Paris Is the Boy with the Beanie and Dreadlocks

A city of millions, Paris makes every woman and every man feel unique. Something in her air—crisp and cold in winter, heavy with the promise of thunder in summer—whispers in your ear: you are my favorite! The flowing wine emboldens you with audacity. Magical particles baked into your daily baguette ration (and the croissant you indulge in on Sundays) fill you with singularity. “You are the special one,” is the consistent theme playing constantly in your head, and sometimes in a metro car.

Everyone in Paris feels talented, beautiful, and creative. Everyone turns writer, painter, and musician. Everyone turns artist. Creation and exploration are the life of this city. And everyone partakes.

You sit in your corner café, sipping your café crème and enjoying a pain au chocolat, and think, “Is that the next Toulouse-Lautrec sketching in his notebook at the neighboring table? Could that be tomorrow’s Joni Mitchell strumming her guitar on the bench across the street, playing melodies for pennies?

“Sitting here, scribbling wild thoughts in my journal, could I be the next Hemingway?”

In Paris, everyone is an artist. Which is exactly as it should be.


Whenever I return to Paris, I feel that all is right and good in the world. I step off the train, or out of a covoiturage car, and feel at home.

Writers, painters, and musicians have invested lifetimes in their attempts to describe Paris to others, for Paris is exceptional. You can’t help but want to share her brilliance with the world.

The first time I returned to Paris after two years of being away, I felt like nothing had changed. The same shops stood on the same corners. The same advertisements for Galleries Lafayette papered the metro tunnel walls. Even the entrance code to the building I had lived in was the same.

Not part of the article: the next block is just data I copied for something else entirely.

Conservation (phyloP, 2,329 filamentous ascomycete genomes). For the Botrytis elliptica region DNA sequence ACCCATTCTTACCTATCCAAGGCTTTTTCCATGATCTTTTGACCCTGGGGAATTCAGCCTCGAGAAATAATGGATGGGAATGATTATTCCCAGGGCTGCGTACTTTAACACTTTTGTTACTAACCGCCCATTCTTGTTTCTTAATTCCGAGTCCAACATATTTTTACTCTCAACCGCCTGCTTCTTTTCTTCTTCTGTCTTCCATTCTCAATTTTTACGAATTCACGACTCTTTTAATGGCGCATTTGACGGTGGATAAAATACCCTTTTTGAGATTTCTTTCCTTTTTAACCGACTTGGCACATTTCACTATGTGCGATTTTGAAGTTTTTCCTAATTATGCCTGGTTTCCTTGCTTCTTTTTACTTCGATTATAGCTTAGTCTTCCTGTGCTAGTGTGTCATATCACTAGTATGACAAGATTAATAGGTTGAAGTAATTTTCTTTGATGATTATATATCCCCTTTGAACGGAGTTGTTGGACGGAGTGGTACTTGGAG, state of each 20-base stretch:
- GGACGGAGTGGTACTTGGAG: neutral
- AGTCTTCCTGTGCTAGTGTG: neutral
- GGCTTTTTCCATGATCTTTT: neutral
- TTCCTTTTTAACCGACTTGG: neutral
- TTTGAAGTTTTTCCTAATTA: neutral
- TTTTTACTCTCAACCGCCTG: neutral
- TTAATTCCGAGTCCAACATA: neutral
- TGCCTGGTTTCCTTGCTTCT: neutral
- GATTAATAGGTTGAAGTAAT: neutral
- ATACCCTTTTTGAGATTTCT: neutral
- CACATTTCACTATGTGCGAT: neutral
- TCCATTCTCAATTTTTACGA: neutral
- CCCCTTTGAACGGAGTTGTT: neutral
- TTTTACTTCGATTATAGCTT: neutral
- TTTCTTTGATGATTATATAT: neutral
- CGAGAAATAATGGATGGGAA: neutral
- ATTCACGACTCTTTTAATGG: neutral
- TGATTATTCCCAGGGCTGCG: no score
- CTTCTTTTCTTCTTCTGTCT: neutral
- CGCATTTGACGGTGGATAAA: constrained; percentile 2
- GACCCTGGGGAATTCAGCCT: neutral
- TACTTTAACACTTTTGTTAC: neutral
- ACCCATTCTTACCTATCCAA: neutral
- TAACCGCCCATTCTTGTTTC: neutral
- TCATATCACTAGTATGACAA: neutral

At every metro exit was a café in which I had shared a café crème or a glass of vin rouge with friends and lovers. On every street was a storefront awning I had ducked under, hiding from surprise downpours. Around every corner was a ghost-memory, waiting to surprise me and haunt me with remembrances of times past.

It’s difficult to believe, but that first return trip was two years ago now.

These times, when I go back, I still sense the comfort of home. I still see some of the same patisseries and bookshops. Yet, more vibrant are the things that have changed: The bakery with the beautiful blue paneling has transformed into shoe store; the travel agency has turned produce shop; they empty building has become a convenience store.

These changes are minor. After all, Paris is still Paris. The Seine still divides the city into Rive Droite et Rive Gauche. The Louvre is still flooded with tourists. Children still push old-fashioned toy boats in the fountains of the Luxembourg Gardens. Yet, the small changes remain difficult to accept. Paris, my Paris, grows a little farther away with each passing year. Or does she? At times, I wonder if Paris is simply playing the part of a coquettish lover, an elusive vixen.